The effectiveness of public services is vital to our social fabric and important to our economic competitiveness. Public service policy will feature heavily in the forthcoming General Election campaign, with debate overshadowed by the fiscal deficit.
Looking at this context, surveying innovative practice in public services and reading through the ideas being offered by the parties and their think tank advisors, a number of key trends can be seen emerging. They are:
Resource pooling: After years of discussing better joining up of information, budgets and back office services we will reach a tipping point. The Total Place pilots are already pointing the way. This will be made more possible by technological advances – better data capture and greater interoperability of systems and made more necessary by the squeeze on spending.
The search for legitimacy: Public agencies will continue to search for ways of engaging the public in decision making and service design. This will be made more possible by new techniques for engagement ranging from citizens juries and on-line deliberation to neighbourhood decentralisation. It will be made more necessary by continued public disenchantment from traditional forms of representative democracy (including our ailing political parties) and the need to legitimise difficult spending decisions.
Behaviour shaping: Policy makers and service mangers will continue to explore how public investment can be better used to shape the values and behaviours of citizens. This will involve services turning outwards and acting as a catalyst for change in the community. This will be made more necessary as, without encouraging greater self reliance and civic activism, services will not be able to meet growing needs. It will be made more possible as we learn about what shapes behaviour and social norms.
Social infrastructure: The goal of behaviour shaping is already leading innovative public services to try to find out more about what makes communities more or less resilient and resourceful. This will be made more necessary as we see the consequences of weaker social bonds, for example more isolated older people. It will be made more possible as projects like the RSA’s Connected Communities develop ways for agencies to map social networks and develop community tools to strengthen those networks.
From spending on to spending by: Personal budgets for social care are often cited as one of the best existing examples of innovation. Recently, reports from both right and left of centre think tanks have stressed the scope for turning public services into co-operatives or mutuals. These policies have in common the idea that instead of agencies spending money on services for disadvantaged people, clients are able to be the managers of their own services. The potential benefits are more responsive services, empowerment of service users and even scope for welfare budgets to provide the seed capital for emerging social enterprises. This is made necessary by the desire and the need for disadvantaged people to have more control. It is made possible by better, more accessible, data providing information about the cost of existing interventions and helping individuals and organisations to argue that they could use funding more effectively.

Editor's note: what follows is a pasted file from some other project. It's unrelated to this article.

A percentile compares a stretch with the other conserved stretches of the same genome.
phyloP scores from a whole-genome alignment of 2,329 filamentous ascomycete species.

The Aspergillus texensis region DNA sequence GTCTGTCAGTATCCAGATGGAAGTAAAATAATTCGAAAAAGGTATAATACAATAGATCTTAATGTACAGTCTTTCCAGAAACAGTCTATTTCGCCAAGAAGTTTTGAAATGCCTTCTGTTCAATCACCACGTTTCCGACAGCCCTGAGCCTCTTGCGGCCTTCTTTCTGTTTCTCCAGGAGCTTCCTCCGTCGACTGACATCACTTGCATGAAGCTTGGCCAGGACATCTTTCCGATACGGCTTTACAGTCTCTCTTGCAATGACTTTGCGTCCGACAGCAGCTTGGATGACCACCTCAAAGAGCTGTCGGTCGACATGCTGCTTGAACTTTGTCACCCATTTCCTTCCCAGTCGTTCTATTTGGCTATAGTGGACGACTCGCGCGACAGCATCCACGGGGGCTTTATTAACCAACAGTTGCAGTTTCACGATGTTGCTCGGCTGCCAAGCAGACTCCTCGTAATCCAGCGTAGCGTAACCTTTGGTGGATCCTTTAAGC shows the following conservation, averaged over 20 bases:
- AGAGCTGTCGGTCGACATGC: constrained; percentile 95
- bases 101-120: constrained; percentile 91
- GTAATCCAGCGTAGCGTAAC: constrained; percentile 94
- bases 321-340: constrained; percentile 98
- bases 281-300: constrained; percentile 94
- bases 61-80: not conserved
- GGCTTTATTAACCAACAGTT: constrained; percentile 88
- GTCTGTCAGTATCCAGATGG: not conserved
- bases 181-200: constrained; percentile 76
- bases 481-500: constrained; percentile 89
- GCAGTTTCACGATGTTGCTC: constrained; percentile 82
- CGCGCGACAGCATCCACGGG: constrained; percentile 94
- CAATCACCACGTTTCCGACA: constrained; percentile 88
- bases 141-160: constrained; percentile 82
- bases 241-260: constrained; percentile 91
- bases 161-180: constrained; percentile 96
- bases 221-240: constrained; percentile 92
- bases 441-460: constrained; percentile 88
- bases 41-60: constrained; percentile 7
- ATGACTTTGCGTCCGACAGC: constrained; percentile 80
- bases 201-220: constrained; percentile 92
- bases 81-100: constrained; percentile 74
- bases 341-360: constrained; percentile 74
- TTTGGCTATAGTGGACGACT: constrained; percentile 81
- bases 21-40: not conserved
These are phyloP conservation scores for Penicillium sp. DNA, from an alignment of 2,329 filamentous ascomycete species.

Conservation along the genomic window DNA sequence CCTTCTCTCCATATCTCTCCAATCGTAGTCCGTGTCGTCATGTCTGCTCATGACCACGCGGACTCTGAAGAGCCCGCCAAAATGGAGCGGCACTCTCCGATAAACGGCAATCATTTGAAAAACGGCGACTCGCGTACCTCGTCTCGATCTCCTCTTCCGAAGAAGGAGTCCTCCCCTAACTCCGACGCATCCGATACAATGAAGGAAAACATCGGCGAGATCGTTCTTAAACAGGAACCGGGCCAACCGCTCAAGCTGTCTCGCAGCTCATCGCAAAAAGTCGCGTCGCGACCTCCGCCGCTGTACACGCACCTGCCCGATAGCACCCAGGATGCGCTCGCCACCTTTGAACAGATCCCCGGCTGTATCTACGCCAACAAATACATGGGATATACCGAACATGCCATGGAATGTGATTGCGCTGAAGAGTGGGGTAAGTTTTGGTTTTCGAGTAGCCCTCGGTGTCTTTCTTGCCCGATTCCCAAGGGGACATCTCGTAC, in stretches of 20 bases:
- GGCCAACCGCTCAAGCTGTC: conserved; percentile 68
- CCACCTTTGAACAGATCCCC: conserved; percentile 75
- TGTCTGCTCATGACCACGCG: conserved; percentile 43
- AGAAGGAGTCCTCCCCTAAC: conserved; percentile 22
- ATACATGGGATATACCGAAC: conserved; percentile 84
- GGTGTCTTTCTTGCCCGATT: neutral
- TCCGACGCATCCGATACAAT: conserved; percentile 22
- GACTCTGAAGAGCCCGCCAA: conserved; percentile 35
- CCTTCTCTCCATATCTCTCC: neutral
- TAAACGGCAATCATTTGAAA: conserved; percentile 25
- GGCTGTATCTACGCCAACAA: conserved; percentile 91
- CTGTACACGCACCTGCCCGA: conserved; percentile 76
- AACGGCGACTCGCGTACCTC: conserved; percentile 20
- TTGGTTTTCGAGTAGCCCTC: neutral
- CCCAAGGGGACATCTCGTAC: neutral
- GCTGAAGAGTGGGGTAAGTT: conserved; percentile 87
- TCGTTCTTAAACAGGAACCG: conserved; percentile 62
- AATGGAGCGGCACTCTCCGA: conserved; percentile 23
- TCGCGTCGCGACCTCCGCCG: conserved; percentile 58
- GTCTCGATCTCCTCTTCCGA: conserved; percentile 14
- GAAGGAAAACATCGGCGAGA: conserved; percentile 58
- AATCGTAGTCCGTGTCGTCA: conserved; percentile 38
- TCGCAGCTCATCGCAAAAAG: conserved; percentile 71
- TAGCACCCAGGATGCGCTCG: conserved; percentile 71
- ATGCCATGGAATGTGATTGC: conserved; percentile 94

Taken overall, these trends see the core role of the state move from service provider to decision maker and strategic enabler. It will not be a smooth process of change ; there will be many pitfalls and dilemmas on the way. A key factor will be the degree of decentralisation. If local leaders are able to experiment then the welfare system as a whole can learn fast about what works (and what doesn’t).
If we get this right we will see wave upon wave of public sector innovation resulting in a smaller but more effective and strategic state alongside a deeper public commitment to collective decision making and social responsibility. If we get it wrong – if, for example, budget reductions are too extreme and too indiscriminate or if Whitehall reacts to tough choices and public concern by centralising control – then we are in for a decade of retrenchment, resentment and a hollowing out of the public sphere.
The stakes are high. The major parties are on their way to this vision but none yet has shown quite the clarity or courage needed. It will certainly be interesting, and even possibly electorally salient, to see who commands this debate in the next few months.
In the ninth of a series of posts about ‘coordination theory’ - a set of ideas about human motivation, organisational and social change - the form of 'hierarchy' is analysed. Hierarchy is a form which we seem in equal parts to resent and to need.